Putting on the (pre-owned) glitz

If ever there was an item clothing that it makes sense to buy secondhand, it’s a Christmas party frock. At this time of year, the shops are overflowing with sequins, satin and shimmer. I don’t know about you, but after a lockdown Christmas last year, I am so ready to party I’d consider wearing heels and a metallic maxi dress to my local pub.

Partywear lends itself perfectly to the secondhand market: it’s not a wardrobe staple that will get plenty of wear. According to The Guardian, £2.4 billion is spent annually in the UK on Christmas clothes that barely get worn and sadly the fate of these scarcely-worn outfits is typically landfill. The good news is that an almost-new party dress can be yours, typically saving you around two thirds of the price of something new. Here’s a round-up of some of my favourites:

From Re-Fashion:

A midnight blue sequinned dress by Miss Selfridge for a mere £11. Loving the high neck style which allows you to show off your legs without having too much on show:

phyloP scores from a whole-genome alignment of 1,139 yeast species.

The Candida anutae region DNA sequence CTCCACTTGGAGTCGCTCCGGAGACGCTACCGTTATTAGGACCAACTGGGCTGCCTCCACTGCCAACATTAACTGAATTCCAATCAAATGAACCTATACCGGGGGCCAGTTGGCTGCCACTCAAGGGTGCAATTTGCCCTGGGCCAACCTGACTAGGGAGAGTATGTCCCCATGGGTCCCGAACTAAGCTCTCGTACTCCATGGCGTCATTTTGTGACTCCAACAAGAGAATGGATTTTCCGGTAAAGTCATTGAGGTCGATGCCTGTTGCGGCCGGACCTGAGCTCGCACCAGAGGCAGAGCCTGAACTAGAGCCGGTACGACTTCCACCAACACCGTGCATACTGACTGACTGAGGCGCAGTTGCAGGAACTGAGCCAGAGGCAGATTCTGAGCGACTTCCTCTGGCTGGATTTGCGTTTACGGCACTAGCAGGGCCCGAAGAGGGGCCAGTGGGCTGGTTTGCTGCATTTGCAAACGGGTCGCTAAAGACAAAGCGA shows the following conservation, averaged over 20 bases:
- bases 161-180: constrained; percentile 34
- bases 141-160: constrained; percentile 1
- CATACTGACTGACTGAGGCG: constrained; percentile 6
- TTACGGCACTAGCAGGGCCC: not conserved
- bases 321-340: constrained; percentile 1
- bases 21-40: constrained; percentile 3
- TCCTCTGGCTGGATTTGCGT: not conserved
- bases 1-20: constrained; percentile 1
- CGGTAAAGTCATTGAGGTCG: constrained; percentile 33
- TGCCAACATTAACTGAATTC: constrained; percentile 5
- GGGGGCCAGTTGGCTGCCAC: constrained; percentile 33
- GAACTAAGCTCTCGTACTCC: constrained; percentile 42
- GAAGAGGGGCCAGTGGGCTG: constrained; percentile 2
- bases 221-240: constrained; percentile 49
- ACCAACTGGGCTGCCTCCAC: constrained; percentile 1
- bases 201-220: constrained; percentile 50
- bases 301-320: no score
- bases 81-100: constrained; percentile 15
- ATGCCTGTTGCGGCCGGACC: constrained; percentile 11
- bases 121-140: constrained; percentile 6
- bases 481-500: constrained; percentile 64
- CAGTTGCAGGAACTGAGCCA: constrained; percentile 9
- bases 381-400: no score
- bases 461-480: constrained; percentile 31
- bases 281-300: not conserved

Or this New Look beauty. It’s a size 20 – all too often, secondhand isn’t size-inclusive.

From British Heart Foundation

It’s well worth a look in your local charity shop. I saw these dresses in window yesterday. There were Christmas jumpers galore as well. I find Christmas jumpers really not-funny (Scrooge?) but they’re also a good thing to get secondhand:

From Recycled By:

Recycled By has some gently used designer partywear with huge discounts versus the RRP, including this Mulberry skirt which I love. It’s a good thing it’s too small for me – otherwise I’m not sure I could resist the temptation to snap it up:

Enjoy your Christmas parties, whatever you choose to wear.

Thanks for reading


#secondhandfirst #thanksitsthrifted #preloved #sustainablefashion #christmas #partywear #dresses #circulareconomy

Published by jengreggs

I'm a London-based writer and blogger focused on sustainability in fashion. My purpose is to help everyone discover the joy of living more sustainably.

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